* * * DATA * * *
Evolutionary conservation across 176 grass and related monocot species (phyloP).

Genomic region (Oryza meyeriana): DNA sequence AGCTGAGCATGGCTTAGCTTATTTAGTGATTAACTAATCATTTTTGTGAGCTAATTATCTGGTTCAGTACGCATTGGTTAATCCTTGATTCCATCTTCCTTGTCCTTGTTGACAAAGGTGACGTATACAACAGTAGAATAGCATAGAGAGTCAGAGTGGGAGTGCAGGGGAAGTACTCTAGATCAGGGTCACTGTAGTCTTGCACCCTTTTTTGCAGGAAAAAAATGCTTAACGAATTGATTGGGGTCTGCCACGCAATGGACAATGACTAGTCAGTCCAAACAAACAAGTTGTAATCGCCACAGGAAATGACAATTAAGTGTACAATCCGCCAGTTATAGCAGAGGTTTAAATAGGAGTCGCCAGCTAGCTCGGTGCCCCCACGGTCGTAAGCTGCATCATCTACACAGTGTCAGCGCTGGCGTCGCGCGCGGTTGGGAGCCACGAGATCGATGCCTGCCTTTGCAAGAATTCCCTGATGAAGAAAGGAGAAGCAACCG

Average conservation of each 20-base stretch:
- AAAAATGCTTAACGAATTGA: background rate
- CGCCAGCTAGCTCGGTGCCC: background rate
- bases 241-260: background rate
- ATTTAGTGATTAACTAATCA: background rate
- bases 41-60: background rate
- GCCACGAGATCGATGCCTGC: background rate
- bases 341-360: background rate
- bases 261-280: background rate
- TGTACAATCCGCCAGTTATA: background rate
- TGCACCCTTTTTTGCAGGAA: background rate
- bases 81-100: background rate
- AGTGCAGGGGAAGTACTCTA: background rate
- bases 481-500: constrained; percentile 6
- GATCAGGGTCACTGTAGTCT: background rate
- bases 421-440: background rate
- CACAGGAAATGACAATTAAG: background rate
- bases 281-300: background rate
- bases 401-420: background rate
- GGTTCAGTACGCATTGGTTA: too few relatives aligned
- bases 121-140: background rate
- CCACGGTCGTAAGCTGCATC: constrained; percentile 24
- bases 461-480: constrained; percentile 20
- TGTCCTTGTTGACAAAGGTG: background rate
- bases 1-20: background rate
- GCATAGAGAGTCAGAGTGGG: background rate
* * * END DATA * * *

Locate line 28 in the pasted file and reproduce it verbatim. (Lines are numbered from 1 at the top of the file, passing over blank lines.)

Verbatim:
- GCATAGAGAGTCAGAGTGGG: background rate